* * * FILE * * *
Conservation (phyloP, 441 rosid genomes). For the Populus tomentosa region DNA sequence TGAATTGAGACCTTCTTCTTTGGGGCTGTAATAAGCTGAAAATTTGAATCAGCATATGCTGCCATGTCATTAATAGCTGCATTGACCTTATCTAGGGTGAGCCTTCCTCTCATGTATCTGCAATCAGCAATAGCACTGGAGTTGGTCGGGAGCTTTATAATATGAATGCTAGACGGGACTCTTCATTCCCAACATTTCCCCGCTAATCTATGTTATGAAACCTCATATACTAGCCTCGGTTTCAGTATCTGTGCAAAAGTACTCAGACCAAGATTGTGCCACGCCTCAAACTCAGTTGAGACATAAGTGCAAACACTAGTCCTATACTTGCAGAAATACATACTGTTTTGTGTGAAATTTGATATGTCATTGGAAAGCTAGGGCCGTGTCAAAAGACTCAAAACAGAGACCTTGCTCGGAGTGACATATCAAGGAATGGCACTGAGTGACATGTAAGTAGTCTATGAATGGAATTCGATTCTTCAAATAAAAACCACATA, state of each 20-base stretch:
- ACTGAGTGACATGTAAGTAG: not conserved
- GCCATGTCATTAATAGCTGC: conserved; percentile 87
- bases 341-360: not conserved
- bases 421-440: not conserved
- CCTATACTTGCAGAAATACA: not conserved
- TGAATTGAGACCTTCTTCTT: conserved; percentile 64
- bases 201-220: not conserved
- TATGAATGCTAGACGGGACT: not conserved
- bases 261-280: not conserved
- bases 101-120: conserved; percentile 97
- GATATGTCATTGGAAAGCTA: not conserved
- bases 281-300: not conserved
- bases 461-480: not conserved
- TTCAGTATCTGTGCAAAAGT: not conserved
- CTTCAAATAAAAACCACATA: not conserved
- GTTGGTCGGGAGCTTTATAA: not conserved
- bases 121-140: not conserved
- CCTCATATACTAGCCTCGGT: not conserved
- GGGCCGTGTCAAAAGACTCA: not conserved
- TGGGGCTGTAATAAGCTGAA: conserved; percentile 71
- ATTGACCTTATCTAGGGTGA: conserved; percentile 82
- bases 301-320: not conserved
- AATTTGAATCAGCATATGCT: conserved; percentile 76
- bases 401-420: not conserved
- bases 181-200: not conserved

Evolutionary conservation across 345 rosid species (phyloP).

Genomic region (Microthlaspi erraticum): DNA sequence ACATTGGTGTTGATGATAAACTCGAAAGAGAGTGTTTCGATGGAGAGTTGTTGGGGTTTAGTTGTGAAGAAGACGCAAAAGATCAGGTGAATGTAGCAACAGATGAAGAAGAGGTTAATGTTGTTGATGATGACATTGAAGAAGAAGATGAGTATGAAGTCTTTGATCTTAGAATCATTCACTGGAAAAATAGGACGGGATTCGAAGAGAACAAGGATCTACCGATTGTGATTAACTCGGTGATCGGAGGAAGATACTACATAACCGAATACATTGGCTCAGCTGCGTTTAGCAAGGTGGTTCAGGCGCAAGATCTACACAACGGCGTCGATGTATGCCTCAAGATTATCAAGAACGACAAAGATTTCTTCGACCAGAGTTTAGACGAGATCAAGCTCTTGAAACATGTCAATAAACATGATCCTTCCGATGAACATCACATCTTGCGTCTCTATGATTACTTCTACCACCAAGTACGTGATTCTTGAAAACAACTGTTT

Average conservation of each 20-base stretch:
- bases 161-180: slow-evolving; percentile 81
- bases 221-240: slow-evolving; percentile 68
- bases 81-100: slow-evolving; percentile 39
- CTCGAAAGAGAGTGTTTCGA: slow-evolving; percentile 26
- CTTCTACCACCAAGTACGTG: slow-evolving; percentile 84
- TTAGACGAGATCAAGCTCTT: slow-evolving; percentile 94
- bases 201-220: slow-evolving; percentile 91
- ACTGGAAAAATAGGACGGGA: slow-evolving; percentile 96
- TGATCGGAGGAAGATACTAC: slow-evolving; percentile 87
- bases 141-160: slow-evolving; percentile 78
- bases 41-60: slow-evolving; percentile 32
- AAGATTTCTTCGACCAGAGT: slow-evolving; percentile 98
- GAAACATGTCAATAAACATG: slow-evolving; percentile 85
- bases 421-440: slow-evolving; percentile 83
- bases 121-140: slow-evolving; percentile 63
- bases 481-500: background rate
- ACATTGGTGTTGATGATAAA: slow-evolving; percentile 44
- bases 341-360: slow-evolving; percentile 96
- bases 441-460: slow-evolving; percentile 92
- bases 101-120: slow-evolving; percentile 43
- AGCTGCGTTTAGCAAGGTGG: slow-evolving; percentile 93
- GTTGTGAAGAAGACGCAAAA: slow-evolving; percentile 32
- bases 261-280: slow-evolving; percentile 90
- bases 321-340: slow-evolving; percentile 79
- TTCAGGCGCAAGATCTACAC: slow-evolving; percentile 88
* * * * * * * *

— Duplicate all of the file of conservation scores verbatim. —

Conservation (phyloP, 441 rosid genomes). For the Populus tomentosa region DNA sequence TGAATTGAGACCTTCTTCTTTGGGGCTGTAATAAGCTGAAAATTTGAATCAGCATATGCTGCCATGTCATTAATAGCTGCATTGACCTTATCTAGGGTGAGCCTTCCTCTCATGTATCTGCAATCAGCAATAGCACTGGAGTTGGTCGGGAGCTTTATAATATGAATGCTAGACGGGACTCTTCATTCCCAACATTTCCCCGCTAATCTATGTTATGAAACCTCATATACTAGCCTCGGTTTCAGTATCTGTGCAAAAGTACTCAGACCAAGATTGTGCCACGCCTCAAACTCAGTTGAGACATAAGTGCAAACACTAGTCCTATACTTGCAGAAATACATACTGTTTTGTGTGAAATTTGATATGTCATTGGAAAGCTAGGGCCGTGTCAAAAGACTCAAAACAGAGACCTTGCTCGGAGTGACATATCAAGGAATGGCACTGAGTGACATGTAAGTAGTCTATGAATGGAATTCGATTCTTCAAATAAAAACCACATA, state of each 20-base stretch:
- ACTGAGTGACATGTAAGTAG: not conserved
- GCCATGTCATTAATAGCTGC: conserved; percentile 87
- bases 341-360: not conserved
- bases 421-440: not conserved
- CCTATACTTGCAGAAATACA: not conserved
- TGAATTGAGACCTTCTTCTT: conserved; percentile 64
- bases 201-220: not conserved
- TATGAATGCTAGACGGGACT: not conserved
- bases 261-280: not conserved
- bases 101-120: conserved; percentile 97
- GATATGTCATTGGAAAGCTA: not conserved
- bases 281-300: not conserved
- bases 461-480: not conserved
- TTCAGTATCTGTGCAAAAGT: not conserved
- CTTCAAATAAAAACCACATA: not conserved
- GTTGGTCGGGAGCTTTATAA: not conserved
- bases 121-140: not conserved
- CCTCATATACTAGCCTCGGT: not conserved
- GGGCCGTGTCAAAAGACTCA: not conserved
- TGGGGCTGTAATAAGCTGAA: conserved; percentile 71
- ATTGACCTTATCTAGGGTGA: conserved; percentile 82
- bases 301-320: not conserved
- AATTTGAATCAGCATATGCT: conserved; percentile 76
- bases 401-420: not conserved
- bases 181-200: not conserved

Evolutionary conservation across 345 rosid species (phyloP).

Genomic region (Microthlaspi erraticum): DNA sequence ACATTGGTGTTGATGATAAACTCGAAAGAGAGTGTTTCGATGGAGAGTTGTTGGGGTTTAGTTGTGAAGAAGACGCAAAAGATCAGGTGAATGTAGCAACAGATGAAGAAGAGGTTAATGTTGTTGATGATGACATTGAAGAAGAAGATGAGTATGAAGTCTTTGATCTTAGAATCATTCACTGGAAAAATAGGACGGGATTCGAAGAGAACAAGGATCTACCGATTGTGATTAACTCGGTGATCGGAGGAAGATACTACATAACCGAATACATTGGCTCAGCTGCGTTTAGCAAGGTGGTTCAGGCGCAAGATCTACACAACGGCGTCGATGTATGCCTCAAGATTATCAAGAACGACAAAGATTTCTTCGACCAGAGTTTAGACGAGATCAAGCTCTTGAAACATGTCAATAAACATGATCCTTCCGATGAACATCACATCTTGCGTCTCTATGATTACTTCTACCACCAAGTACGTGATTCTTGAAAACAACTGTTT

Average conservation of each 20-base stretch:
- bases 161-180: slow-evolving; percentile 81
- bases 221-240: slow-evolving; percentile 68
- bases 81-100: slow-evolving; percentile 39
- CTCGAAAGAGAGTGTTTCGA: slow-evolving; percentile 26
- CTTCTACCACCAAGTACGTG: slow-evolving; percentile 84
- TTAGACGAGATCAAGCTCTT: slow-evolving; percentile 94
- bases 201-220: slow-evolving; percentile 91
- ACTGGAAAAATAGGACGGGA: slow-evolving; percentile 96
- TGATCGGAGGAAGATACTAC: slow-evolving; percentile 87
- bases 141-160: slow-evolving; percentile 78
- bases 41-60: slow-evolving; percentile 32
- AAGATTTCTTCGACCAGAGT: slow-evolving; percentile 98
- GAAACATGTCAATAAACATG: slow-evolving; percentile 85
- bases 421-440: slow-evolving; percentile 83
- bases 121-140: slow-evolving; percentile 63
- bases 481-500: background rate
- ACATTGGTGTTGATGATAAA: slow-evolving; percentile 44
- bases 341-360: slow-evolving; percentile 96
- bases 441-460: slow-evolving; percentile 92
- bases 101-120: slow-evolving; percentile 43
- AGCTGCGTTTAGCAAGGTGG: slow-evolving; percentile 93
- GTTGTGAAGAAGACGCAAAA: slow-evolving; percentile 32
- bases 261-280: slow-evolving; percentile 90
- bases 321-340: slow-evolving; percentile 79
- TTCAGGCGCAAGATCTACAC: slow-evolving; percentile 88